Accordingly, the argument is that HIPAA does not limit a health department’s disclosure of information as it conducts COVID-19 related surveillance, investigation, and intervention pursuant to State law. This approach is a novel and emerging legal theory to address the COVID-19 pandemic. Please note that to date, we have identified no OCR guidance to this effect. This emergency situation could not have been anticipated and time is of the essence.

Q: Fully HIPAA covered only. May a fully HIPAA covered health department release COVID-19 county level case information (number of COVID-19 cases by county) to the press to avert a serious threat to public health or safety?

A: HIPAA permits HIPAA covered entities to disclose PHI where the covered entity has a good faith belief that the disclosure is necessary to prevent or lessen a serious and imminent threat to the health or safety of a person or the public. Disclosure of a COVID-19 case at the county level is protected PHI. Disclosures to avert a serious threat to health must be consistent with all applicable law, such as state law, and conform to ethical standards. The disclosure must also occur to a person or persons reasonably able to prevent or lessen the threat, including the target of the threat. 45 CFR § 164.512(j). Please see the Network for Public Health Law’s discussion of considerations in applying this HIPAA exception to a proposed disclosure of HIPAA protected information to the media.

Disclosures to First Responders

Q: May a health department provide the name and residential address/location of each positive COVID-19 case to first responders to protect their health?

A: At this time, there is no clear answer to the question.

A health department might use the following framework to evaluate how to proceed. Can I? Must I? Should I?

With respect to “Can I?” the question is whether there is legal authority to disclose this information. While it is likely there is legal authority to disclose this information to first responders, as is outlined in the FAQ immediately below, must the health officer warn first responders of the COVID-19 status for all individuals in the community who have tested positive? Usually not, because the health officer has significant discretion in determining how to protect the public and prevent and control the spread of disease.

The health officer might then analyze “Should I?” This decision is based on professional judgment with input from team members with subject matter expertise. The health officer will weigh the competing interests – balancing the individual’s interest in privacy against protecting EMS employees, the health care system, and the general public.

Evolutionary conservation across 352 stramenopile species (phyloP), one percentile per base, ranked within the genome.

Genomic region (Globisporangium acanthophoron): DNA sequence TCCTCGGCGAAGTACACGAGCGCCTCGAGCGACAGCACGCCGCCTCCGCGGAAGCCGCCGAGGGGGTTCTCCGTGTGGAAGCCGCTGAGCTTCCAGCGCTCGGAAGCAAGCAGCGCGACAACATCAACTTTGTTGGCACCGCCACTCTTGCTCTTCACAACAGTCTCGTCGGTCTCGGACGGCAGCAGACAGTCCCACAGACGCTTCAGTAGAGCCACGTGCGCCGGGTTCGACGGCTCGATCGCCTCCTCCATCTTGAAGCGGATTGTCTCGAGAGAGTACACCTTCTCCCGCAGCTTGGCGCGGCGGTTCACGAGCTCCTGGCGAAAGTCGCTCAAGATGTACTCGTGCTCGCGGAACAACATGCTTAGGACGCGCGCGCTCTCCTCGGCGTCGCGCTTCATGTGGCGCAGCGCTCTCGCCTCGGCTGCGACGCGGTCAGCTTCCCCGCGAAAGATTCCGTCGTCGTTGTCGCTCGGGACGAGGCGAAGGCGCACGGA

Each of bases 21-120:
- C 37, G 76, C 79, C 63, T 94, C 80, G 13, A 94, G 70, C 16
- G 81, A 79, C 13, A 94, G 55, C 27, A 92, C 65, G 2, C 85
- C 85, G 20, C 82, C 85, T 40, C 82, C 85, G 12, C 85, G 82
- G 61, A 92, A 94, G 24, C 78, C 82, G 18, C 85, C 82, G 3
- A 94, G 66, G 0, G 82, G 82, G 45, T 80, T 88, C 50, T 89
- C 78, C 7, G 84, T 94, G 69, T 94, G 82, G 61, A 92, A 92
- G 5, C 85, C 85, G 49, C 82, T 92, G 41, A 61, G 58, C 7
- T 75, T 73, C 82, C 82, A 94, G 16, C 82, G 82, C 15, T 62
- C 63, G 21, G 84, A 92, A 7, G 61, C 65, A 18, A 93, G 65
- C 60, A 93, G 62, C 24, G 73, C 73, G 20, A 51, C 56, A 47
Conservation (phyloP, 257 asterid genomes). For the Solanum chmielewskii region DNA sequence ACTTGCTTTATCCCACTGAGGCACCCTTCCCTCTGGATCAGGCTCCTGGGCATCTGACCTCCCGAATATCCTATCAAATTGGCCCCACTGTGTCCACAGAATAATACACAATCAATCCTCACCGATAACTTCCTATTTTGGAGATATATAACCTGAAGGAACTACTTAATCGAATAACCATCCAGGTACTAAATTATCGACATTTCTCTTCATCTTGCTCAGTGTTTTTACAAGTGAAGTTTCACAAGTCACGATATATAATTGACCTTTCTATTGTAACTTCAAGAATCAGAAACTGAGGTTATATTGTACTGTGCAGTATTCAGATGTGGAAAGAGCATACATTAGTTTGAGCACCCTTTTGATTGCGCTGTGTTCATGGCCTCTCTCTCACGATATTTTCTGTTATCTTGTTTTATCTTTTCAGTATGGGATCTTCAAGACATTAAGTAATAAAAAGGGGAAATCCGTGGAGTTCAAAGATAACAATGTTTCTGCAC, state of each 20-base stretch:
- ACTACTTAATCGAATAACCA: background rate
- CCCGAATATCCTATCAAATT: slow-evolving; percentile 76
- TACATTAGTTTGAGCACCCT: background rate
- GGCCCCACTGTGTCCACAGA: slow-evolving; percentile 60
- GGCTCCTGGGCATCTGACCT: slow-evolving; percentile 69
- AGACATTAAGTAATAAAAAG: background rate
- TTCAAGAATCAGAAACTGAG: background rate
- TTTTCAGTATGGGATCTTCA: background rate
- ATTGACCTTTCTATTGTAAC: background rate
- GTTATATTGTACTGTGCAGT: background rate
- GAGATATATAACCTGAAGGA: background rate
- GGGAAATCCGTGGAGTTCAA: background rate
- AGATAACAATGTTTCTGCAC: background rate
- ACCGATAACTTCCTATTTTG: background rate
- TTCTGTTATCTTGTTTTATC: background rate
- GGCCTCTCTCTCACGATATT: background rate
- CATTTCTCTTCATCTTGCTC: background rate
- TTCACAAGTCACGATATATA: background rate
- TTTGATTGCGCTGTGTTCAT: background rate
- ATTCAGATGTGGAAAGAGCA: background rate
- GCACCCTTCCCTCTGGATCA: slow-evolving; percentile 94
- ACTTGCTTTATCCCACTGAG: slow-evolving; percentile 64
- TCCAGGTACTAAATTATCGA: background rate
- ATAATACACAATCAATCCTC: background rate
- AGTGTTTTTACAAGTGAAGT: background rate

For a robust discussion of these considerations, along with guidance around the decision-making process, please see this resource. The resource is also important for addressing the issues discussed in the FAQs immediately below.

Q: How may health departments share patient specific COVID-19 information with first responders that both provides needed information and respects individual privacy?

A: With respect to fully HIPAA covered health departments, OCR released guidance on 3.25.20 detailing legally permissible disclosures to law enforcement, paramedics, and other first responders:

  • When the disclosure is needed to provide treatment, such as when emergency medical transport personnel will need to provide treatment to an individual with COVID-19 while transporting that person to a hospital.
  • When the disclosure is necessary because first responders may be at risk of infection, as authorized by state law. An example is where a county health department, in accordance with state law, discloses identifiable COVID-19 information to a police officer or others to prevent or control the spread of COVID-19.
  • When the disclosure is necessary to prevent or lessen a serious and imminent threat to the health and safety of a person or the public. For example, a health department may share PHI about individuals who have tested positive for COVID-19 to first responders if the health department believes in good faith that it is necessary to prevent or minimize the threat of imminent exposure in discharging their duties. OCR’s recent guidance states that health care professionals must follow professional ethical standards and state law in making good faith determinations.